Atlas of Australian Birds

Yesterday I mentioned in passing the Atlas of Australian Birds. This atlas was published in 1985 as a result of birders all over Australia recording their sightings and submitting them to the Atlas office of the Royal Australiasian Ornithologists Union (RAOU – now called Birds Australia).


The atlas database consisted of many thousands of individual records of bird sightings made by over 3000 volunteer birders. Birders all over Australia contributed their records during the five years from 1977 to 1981. Some contributed only a few record sheets; others, like myself, sent in many hundreds. These records were collated and the data used to produce a map of distribution for each species. The maps also recorded where each species was observed breeding. These maps were published in book form in 1984.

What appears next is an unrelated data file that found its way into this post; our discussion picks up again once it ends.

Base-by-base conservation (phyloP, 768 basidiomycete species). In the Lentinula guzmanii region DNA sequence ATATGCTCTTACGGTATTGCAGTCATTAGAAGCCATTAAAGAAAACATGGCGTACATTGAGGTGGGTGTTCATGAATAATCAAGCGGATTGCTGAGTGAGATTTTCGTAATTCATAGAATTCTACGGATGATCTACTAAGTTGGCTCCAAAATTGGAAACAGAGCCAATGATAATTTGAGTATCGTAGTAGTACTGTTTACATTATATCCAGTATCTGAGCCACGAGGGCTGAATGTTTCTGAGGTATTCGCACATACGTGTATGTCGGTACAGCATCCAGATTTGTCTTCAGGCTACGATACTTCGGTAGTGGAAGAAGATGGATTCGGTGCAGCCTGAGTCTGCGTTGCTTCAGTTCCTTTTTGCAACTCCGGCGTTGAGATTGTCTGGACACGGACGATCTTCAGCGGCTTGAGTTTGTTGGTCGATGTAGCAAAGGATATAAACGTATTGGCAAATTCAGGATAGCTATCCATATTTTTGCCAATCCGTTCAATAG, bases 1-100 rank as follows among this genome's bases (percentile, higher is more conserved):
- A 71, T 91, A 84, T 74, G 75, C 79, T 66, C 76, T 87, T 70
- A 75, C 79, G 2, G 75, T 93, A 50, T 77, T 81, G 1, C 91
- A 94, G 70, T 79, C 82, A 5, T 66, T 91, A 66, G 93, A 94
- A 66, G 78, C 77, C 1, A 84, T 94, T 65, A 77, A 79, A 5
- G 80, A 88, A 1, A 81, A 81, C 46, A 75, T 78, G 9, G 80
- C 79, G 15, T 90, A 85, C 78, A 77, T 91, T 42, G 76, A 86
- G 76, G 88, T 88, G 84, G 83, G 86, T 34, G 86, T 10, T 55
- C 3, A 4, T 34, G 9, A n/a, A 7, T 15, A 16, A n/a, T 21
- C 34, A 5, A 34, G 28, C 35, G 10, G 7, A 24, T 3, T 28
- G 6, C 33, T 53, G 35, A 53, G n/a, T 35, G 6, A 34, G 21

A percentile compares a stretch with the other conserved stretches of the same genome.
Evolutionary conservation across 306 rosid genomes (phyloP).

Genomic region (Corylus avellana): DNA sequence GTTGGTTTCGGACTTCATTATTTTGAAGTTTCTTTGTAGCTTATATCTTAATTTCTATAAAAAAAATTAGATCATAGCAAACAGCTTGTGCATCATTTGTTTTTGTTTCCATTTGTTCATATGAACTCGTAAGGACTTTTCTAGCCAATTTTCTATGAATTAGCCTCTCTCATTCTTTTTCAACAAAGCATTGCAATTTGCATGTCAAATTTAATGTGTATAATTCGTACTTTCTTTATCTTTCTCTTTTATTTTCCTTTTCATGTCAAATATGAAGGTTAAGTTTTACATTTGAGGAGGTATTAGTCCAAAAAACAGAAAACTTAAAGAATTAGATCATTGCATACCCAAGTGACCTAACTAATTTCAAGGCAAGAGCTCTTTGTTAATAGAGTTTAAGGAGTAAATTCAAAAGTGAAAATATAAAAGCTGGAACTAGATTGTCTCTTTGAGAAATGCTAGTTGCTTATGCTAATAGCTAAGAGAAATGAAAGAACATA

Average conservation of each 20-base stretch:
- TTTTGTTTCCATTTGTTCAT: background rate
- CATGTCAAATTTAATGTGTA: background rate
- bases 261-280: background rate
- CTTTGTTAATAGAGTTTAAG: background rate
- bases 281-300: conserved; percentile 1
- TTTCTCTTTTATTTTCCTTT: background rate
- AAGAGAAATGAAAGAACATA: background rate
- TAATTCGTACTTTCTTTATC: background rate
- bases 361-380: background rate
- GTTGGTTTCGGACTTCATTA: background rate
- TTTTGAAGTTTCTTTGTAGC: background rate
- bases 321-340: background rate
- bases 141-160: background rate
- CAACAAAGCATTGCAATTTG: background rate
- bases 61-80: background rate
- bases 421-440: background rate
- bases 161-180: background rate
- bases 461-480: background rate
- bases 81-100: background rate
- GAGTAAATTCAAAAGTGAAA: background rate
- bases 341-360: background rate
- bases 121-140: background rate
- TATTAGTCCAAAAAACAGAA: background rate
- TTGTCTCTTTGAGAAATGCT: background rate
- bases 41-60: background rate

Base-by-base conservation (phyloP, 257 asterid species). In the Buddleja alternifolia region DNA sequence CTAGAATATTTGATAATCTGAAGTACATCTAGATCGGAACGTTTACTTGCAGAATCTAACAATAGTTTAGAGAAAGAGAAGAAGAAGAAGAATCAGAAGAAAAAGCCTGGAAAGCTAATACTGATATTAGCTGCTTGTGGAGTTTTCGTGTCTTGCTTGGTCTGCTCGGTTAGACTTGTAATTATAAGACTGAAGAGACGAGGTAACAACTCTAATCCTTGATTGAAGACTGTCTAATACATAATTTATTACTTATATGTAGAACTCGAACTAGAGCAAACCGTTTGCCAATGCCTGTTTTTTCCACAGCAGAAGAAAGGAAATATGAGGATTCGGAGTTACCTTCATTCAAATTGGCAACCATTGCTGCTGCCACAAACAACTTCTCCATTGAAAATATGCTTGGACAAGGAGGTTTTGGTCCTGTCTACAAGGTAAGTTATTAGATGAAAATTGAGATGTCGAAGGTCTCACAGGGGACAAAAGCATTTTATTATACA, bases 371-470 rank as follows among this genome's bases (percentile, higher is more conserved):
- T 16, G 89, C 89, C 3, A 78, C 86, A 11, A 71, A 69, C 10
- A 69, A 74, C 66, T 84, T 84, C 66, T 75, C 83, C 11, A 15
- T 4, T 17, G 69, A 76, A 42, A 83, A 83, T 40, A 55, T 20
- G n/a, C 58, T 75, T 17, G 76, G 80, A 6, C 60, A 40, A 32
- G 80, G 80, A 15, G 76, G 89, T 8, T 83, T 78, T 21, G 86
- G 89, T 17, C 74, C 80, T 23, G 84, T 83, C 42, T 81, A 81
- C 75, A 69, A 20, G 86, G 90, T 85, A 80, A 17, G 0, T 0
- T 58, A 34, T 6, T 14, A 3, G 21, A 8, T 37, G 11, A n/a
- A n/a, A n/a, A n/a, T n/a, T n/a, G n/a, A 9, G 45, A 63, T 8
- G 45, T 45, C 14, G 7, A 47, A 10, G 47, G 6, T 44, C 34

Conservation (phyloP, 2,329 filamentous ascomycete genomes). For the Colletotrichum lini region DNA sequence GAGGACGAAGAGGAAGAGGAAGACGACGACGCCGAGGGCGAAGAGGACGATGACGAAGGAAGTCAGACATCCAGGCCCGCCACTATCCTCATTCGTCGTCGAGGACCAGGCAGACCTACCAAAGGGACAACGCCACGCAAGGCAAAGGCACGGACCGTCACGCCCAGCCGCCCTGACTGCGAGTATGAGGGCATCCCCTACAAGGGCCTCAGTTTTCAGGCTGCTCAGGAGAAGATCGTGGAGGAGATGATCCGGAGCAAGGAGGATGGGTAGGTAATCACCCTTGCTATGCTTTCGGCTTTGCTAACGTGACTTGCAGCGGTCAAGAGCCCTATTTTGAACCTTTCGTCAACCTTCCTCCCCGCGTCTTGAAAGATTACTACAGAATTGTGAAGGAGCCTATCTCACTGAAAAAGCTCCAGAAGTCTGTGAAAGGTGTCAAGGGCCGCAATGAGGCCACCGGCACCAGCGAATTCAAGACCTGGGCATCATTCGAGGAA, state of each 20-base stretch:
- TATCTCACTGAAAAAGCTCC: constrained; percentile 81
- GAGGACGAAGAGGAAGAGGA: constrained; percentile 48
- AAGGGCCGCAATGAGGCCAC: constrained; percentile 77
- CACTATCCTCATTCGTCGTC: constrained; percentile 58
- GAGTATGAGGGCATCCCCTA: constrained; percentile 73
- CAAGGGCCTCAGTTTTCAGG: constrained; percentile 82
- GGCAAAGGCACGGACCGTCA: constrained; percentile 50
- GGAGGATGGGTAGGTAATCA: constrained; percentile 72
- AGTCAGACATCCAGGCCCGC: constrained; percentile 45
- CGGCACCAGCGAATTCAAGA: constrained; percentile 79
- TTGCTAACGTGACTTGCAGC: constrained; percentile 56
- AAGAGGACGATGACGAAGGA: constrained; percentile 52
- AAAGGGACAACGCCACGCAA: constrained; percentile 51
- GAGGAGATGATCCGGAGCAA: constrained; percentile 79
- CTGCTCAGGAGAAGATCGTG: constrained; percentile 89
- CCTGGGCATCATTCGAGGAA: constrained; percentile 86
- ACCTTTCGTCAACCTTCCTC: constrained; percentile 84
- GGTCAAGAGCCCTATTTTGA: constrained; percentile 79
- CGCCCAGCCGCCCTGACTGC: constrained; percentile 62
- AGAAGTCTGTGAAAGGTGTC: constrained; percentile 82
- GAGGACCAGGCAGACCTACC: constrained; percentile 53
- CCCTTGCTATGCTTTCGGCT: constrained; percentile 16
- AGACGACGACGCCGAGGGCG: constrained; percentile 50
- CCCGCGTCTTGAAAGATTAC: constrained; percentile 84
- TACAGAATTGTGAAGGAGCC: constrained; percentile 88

The New Atlas of Australian Birds

After about twenty years it was realised that this data was quickly becoming out of date and a new atlas programme was initiated. This ran from 1998 to 2002. This time over 7000 volunteers contributed over a quarter of a million survey sheets listing over five million individual bird sightings. It was the largest continent wide bird survey in the world. Again I contributed many hundreds of survey sheets. This new atlas was published in book form in 2003.
Electronic Atlas

In order to keep the data up to date and relevant, the Ongoing Atlas means volunteer birders like myself can make a continuing contibution to bird conservation in this country. One does not have to be a professional ornithologist to make a very valuable contribution. In the Ongoing Atlas records are available on the internet, making the data accessible to everyone.

For details of Birds Australia click here.

For details of the New Atlas of Australian Birds click here.

For details on contributing to the Ongoing Atlas click here.


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